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Releasing Anxiety in 3 Quick Steps

Anxiety: "a feeling of fear, dread, and uneasiness" (Medline Plus). The accumulation of stress, restlessness, and racing, worried thoughts. How do you calm your mind? How do you still your shaking hands and legs? In three quick steps, you will be able to achieve a state of relaxation in a matter of a few minutes.

Step 1. Stop & Breathe

As simple as this technique may sound, we often get to caught up in our busy lives and the endless list of tasks to complete that we forget to take a breather sometimes. Deep breathing helps simulates the parasympathetic system in our body, which r

Pause for a moment:

  • Take a deep inhale through your nose, slowly filling your lungs, and notice your chest expand

  • Hold your breath as the air fills to the top of your lungs for one second longer

  • Release the air by exhaling slowly through your mouth

  • Repeat this breathing cycle x5

Use a visional breathing guide, such as the Calm Breathing Bubble, to help with slowing down your breath.

Step 2. Apply Progressive Muscle Relaxation

Progressive muscle relaxation (PMR) is a technique recommended by psychologists for individuals who struggle with anxiety. It involves a series of repetitive tension and relaxation for each muscle group throughout the body. PMR can be done anywhere, at any time.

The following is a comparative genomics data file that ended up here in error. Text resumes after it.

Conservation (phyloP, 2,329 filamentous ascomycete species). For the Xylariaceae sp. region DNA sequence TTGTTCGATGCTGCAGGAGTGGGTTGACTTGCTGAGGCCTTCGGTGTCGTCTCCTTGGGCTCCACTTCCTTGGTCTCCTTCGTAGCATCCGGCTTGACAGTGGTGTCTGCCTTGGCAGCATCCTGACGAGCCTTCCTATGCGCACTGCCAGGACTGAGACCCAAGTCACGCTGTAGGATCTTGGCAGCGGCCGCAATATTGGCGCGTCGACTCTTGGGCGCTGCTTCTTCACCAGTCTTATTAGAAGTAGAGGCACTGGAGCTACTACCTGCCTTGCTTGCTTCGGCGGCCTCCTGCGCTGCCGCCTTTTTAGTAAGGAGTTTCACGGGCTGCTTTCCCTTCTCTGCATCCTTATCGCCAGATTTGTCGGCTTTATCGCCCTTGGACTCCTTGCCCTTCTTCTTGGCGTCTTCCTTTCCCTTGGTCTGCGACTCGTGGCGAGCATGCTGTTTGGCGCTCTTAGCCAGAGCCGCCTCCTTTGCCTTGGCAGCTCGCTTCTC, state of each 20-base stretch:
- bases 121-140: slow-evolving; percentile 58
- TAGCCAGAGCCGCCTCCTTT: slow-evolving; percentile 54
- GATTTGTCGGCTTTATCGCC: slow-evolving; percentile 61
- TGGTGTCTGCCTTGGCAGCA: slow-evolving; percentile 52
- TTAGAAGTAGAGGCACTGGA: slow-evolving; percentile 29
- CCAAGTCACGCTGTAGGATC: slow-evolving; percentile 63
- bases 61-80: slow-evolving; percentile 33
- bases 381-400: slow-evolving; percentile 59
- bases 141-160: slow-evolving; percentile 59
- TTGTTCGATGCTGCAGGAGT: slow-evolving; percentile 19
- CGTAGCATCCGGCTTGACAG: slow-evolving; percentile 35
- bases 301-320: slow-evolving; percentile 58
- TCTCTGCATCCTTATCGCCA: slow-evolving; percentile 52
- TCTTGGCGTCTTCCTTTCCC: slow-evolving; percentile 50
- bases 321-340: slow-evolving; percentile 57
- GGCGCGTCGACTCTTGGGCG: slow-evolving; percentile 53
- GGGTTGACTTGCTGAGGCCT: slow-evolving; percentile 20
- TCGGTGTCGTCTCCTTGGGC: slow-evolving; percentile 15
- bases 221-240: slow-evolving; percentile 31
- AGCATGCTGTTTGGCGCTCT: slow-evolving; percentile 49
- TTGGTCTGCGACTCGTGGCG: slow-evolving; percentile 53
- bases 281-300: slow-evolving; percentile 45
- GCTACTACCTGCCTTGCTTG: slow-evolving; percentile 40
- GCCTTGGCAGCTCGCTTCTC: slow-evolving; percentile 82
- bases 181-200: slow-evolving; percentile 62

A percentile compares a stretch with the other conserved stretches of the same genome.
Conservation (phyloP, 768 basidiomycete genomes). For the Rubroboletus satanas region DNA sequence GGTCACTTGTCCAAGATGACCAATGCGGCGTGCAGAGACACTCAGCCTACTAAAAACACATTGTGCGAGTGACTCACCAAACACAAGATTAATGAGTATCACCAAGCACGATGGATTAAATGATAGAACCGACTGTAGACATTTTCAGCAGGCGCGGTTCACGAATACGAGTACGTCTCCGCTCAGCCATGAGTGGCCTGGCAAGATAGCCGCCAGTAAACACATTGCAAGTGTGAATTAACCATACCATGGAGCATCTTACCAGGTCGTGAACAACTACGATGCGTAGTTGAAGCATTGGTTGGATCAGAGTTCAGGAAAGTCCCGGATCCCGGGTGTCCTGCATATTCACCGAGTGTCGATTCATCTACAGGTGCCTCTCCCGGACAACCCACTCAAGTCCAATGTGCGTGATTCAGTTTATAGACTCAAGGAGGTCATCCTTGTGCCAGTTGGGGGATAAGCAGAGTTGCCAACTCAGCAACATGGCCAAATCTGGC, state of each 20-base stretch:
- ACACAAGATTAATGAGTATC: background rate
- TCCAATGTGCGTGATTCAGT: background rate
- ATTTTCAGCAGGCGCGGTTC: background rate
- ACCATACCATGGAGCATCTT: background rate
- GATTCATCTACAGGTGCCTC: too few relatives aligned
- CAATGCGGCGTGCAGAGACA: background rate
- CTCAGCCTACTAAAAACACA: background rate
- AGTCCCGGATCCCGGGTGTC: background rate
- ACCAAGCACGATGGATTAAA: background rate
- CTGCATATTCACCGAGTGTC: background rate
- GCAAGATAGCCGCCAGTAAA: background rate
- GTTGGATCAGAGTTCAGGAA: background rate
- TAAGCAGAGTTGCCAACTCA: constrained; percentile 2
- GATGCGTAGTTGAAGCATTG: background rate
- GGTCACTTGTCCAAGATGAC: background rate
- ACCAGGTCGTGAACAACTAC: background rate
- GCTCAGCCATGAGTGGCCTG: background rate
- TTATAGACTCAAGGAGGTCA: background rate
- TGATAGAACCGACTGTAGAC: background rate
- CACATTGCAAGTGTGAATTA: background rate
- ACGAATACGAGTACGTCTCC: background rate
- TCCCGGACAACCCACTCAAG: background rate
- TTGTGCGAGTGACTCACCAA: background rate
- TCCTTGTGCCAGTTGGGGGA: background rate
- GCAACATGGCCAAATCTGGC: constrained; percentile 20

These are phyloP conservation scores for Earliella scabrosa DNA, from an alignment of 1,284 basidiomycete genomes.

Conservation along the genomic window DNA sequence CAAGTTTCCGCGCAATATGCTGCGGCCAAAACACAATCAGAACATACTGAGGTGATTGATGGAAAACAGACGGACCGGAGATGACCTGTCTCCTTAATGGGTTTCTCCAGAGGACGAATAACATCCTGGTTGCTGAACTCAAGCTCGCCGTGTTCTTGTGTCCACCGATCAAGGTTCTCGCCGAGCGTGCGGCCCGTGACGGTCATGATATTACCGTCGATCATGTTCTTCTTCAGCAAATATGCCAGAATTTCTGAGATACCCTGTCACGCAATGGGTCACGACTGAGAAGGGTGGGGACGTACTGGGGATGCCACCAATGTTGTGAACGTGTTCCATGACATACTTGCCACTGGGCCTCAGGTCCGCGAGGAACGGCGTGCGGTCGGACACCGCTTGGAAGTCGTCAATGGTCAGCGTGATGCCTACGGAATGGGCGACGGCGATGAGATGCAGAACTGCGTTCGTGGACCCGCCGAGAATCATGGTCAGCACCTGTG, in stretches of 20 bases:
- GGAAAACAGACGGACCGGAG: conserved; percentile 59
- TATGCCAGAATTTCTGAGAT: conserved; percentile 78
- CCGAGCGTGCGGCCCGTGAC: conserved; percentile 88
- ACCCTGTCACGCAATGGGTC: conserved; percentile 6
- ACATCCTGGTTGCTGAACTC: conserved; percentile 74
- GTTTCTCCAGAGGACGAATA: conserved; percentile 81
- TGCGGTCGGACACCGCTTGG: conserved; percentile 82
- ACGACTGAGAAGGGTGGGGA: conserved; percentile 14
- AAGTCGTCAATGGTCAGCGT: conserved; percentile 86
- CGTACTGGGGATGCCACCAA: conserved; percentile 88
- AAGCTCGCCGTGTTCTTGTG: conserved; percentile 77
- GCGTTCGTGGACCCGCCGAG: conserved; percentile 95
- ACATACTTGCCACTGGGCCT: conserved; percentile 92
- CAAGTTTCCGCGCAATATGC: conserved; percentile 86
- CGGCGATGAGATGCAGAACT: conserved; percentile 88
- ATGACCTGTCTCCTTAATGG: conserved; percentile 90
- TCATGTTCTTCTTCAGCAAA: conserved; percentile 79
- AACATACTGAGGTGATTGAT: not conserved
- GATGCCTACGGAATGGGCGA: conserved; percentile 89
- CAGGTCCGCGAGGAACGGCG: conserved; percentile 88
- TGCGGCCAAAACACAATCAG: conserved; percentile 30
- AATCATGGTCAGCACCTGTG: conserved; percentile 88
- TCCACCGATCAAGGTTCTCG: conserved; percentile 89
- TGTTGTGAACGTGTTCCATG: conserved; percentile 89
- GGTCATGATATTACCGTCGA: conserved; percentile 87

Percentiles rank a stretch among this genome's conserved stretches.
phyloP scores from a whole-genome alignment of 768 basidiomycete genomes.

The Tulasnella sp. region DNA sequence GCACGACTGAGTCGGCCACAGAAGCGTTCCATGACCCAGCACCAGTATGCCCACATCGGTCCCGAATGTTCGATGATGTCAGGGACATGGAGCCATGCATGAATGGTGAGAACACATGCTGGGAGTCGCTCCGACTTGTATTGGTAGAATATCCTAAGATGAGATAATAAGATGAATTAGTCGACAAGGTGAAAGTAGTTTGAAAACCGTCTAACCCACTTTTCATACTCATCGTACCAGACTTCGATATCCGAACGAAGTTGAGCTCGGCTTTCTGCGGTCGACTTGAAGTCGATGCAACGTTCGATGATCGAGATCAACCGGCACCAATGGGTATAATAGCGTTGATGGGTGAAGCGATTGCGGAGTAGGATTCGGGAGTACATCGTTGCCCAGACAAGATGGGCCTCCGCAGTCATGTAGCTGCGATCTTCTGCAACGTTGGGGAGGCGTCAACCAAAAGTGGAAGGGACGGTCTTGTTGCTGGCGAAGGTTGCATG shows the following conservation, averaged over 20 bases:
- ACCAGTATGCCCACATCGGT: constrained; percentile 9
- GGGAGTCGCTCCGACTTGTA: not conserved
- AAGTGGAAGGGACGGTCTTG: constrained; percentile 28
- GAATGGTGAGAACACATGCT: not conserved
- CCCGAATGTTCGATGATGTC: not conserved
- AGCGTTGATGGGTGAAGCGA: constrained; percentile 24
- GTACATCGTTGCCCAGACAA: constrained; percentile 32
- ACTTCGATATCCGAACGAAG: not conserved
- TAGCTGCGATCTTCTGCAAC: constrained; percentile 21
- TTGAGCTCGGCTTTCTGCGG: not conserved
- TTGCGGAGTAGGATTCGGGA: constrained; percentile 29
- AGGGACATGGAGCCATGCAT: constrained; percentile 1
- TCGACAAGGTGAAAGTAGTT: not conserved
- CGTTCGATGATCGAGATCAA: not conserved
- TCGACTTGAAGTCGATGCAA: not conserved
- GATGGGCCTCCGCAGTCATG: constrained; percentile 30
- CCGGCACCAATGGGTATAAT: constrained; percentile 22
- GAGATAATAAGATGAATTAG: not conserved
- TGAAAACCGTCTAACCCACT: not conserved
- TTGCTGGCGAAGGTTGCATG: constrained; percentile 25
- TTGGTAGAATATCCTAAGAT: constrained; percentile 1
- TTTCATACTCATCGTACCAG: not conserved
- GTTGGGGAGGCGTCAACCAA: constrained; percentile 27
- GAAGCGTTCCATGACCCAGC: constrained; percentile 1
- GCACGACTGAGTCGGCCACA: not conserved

• Sit or lay down in a comfortable position

  • Starting with your face, scrunch up your facial muscles for 3, 2, 1 and release (repeat x2)

  • Move to your chest, shoulders, and arms: tense each muscle and feel the stiffness travel throughout your upper body for 3, 2, 1 and release (repeat x2)

  • Next, focus on your torso, legs, and feet: tense each muscle and feel the stiffness travel throughout your upper body for 3, 2, 1 and release (repeat x2)

  • Take a moment to feel the physical difference in your body now that you are in a calmer state of relaxation.

Use a guided PMR video that allows you to listen to the speaker's steps and follow along to the activity in real-time.

Step 3. Visualization

If you don't have time to experience a full meditation activity, close your eyes for a few minutes and visual. Focus on visualizing an ideal setting that is most calming for you. This setting looks different for each person so try to imagine the people or items you love in this scene. Apply the imaginary illusion of each of your five senses in the visualization. Example:

  • Picture yourself at the beach. You're staring out at the blue waves and the bright blue sky.

  • Imagine yourself listening to the soft crash of the waves as it hits the sand, the whistling of the wind, and the squeals of the sea gulls from a distance.

  • Imagine yourself feeling a warm breeze drift over your body brushing through your hair and clothing.

  • You open your mouth and taste a bit of salt in the air perhaps.

  • You smell the lingering scent of sunscreen on your skin and the fresh sea air.

Use a short guided meditation and visualization if you have the time.

Anxiety can interfere with our concentration and ability to successfully complete tasks to the best of our ability. When you're feeling overwhelmed or stressed, apply these three simple steps to get your mindset in a calm space before diving into your activities again. You will notice that productivity is at its greatest peak when your body is calm, collected, and rested.

References:,before%20making%20an%20important%20decision. (Progressive muscle relaxation technique) (Guided Meditation and Visualization for Stress Relief: A Forest Walk)

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